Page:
From mending those scraped knees of childhood to adulthood illnesses and injuries, our bodies have complex and remarkable healing capabilities. Sometimes we may suffer an injury that is difficult for the body to handle, and those natural healing processes need a helping hand. Difficulty in healing may happen because of the severity of a wound, or a health condition that compromises the body’s ability to heal.
Wounds that won’t heal – also known as chronic or slow-healing wounds – are a significant health concern. When you’ve been injured, ill or undergone surgery, an important part of your successful recovery is not only taking care of the original illness or injury, but also the proper healing of any wounds associated with your condition.
Nearly seven million people across the United States suffer from chronic or slow-healing wounds. Wounds fall into two categories: acute and chronic. Acute wounds are related to an accident, injury or surgery. Chronic wounds can also be related to an injury, surgery – but are most often, a health condition that impedes normal healing. If a wound does not heal within a month, and requires medical intervention, it is considered a chronic or slow-healing wound.
Certain chronic conditions can complicate the healing process and lead to serious health problems, such as infection or nerve damage. These conditions include diabetes, peripheral neuropathy (nerve disorders affecting the hands or feet), and circulatory system disorders, as well as a variety of other health issues, including: Peripheral arterial disease, Peripheral vein disease, Traumatic injury, Autoimmune disorders (rheumatoid arthritis, or lupus), Inadequate or poor nutrition, Cancer treatment/effects of radiation or chemotherapy, or Vascular (vein) disease.
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These diseases affect blood flow and nerve sensation, which slow healing. Certain medications can also suppress the normal healing response.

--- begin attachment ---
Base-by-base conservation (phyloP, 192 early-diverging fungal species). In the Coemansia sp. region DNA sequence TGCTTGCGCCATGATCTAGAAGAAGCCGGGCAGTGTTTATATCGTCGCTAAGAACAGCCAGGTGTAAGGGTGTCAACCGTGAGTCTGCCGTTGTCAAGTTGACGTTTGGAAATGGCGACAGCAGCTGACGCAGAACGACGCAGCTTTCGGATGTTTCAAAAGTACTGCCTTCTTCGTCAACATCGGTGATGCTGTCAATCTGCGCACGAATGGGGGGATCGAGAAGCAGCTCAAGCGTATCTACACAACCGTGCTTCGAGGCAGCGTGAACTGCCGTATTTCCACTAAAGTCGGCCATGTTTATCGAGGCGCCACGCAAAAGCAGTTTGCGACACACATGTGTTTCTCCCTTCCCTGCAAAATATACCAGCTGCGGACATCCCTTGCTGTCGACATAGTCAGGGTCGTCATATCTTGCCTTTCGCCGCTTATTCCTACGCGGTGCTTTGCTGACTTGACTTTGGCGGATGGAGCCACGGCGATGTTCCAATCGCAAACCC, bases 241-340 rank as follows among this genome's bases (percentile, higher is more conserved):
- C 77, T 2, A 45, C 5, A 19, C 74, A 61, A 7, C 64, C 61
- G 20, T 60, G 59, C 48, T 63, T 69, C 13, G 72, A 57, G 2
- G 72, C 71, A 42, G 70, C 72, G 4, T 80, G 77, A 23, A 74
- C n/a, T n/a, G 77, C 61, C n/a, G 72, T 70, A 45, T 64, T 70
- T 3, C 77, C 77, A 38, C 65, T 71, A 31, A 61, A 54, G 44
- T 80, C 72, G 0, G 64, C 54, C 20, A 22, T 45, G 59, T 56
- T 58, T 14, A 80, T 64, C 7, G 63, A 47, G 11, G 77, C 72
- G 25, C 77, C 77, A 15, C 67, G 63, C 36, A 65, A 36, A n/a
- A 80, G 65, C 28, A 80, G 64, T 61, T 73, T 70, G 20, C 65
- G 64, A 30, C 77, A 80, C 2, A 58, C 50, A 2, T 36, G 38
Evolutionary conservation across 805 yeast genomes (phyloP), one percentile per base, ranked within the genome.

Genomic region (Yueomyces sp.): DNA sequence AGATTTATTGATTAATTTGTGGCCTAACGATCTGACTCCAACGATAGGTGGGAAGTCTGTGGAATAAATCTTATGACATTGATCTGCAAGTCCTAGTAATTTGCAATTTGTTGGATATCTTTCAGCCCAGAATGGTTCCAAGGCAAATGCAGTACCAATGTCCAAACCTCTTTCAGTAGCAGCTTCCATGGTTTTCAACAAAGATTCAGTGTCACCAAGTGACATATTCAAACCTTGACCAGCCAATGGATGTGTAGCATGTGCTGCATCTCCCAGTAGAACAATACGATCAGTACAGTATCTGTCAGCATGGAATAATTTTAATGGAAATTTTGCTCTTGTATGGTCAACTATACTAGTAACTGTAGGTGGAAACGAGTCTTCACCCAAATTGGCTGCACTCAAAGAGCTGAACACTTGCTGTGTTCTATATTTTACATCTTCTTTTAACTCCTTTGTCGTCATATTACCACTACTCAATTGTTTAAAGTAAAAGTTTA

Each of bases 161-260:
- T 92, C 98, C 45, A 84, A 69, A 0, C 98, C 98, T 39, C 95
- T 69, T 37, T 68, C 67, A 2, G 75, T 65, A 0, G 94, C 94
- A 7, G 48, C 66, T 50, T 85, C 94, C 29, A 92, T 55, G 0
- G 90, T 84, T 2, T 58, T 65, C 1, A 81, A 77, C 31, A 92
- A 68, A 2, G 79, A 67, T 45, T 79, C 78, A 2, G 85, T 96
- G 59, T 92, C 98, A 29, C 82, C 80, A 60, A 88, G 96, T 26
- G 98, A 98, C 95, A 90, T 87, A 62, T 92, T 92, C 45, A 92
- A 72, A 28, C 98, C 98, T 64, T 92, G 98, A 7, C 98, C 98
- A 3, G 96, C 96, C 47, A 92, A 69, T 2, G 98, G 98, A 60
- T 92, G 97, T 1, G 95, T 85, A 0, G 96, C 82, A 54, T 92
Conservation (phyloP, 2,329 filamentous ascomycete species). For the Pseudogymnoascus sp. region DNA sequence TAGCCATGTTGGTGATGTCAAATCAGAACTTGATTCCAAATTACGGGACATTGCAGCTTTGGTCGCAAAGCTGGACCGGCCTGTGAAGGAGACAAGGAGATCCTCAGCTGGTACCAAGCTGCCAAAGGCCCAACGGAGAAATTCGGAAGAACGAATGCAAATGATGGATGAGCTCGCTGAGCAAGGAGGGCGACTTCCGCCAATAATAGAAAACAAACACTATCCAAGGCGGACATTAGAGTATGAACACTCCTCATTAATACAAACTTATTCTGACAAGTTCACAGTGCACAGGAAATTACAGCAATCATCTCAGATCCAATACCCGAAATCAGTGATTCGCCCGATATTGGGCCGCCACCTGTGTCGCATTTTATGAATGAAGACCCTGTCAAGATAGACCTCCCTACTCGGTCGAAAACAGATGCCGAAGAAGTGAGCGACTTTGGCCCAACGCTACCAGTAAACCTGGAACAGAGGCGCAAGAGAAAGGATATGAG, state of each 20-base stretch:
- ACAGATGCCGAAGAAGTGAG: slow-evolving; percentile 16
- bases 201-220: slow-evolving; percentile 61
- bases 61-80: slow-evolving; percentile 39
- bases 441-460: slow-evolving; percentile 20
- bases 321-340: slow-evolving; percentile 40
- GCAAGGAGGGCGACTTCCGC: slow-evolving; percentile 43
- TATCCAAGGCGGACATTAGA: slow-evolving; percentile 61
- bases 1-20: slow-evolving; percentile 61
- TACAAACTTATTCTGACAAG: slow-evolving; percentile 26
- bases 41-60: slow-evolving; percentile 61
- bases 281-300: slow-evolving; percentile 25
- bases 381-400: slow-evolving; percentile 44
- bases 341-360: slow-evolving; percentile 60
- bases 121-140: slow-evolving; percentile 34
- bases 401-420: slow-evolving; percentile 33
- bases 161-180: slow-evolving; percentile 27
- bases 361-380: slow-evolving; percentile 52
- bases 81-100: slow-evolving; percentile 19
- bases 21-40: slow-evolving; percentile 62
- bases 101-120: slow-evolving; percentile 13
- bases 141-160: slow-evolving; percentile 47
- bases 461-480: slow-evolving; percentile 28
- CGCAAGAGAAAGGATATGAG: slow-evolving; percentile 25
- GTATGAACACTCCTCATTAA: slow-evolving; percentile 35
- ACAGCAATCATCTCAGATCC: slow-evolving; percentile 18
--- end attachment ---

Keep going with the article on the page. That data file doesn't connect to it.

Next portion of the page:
The good news is that a variety of medical treatments are available to help wounds that won’t heal. Many hospitals offer specialized care for chronic wounds and their underlying causes, such as inflammation, infection, or chronic disease.
One of these treatments is hyperbaric oxygen therapy, which can speed the healing process and rebuild skin integrity. With this treatment, the patient lays inside a sealed, high-pressure chamber, breathing pure oxygen. The pressurized chamber – similar to one used for an MRI exam – surrounds the body’s tissues with concentrated oxygen. Hyperbaric oxygen therapy increases the concentration of oxygen in the bloodstream, which improves circulation of blood to damaged tissue, and ultimately, promotes faster healing.
Hyperbaric oxygen therapy was originally used to treat disorders related to diving, so, a treatment is sometimes referred to as a “dive.” The process is painless; some patients will experience pressure in the ears at the beginning of treatment, similar to flying in an airplane. Each treatment is typically two hours long, and patients often read, sleep or listen to music during a therapy session.
Chronic wounds that are often treated in this way include diabetic skin sores, sores associated with bone infections, and those wounds associated with the affects of radiation.
You generally need a referral from your doctor for hyperbaric oxygen therapy. Treatment usually begins with tests to learn about your medical history, including any circulation issues, infection, and other conditions that may affect wound healing.
(Editor’s Note: Scott Bolhack, M.D. is the Medical Director for the Wound Care Center at Northwest. His office may be reached at 520-469-8168.)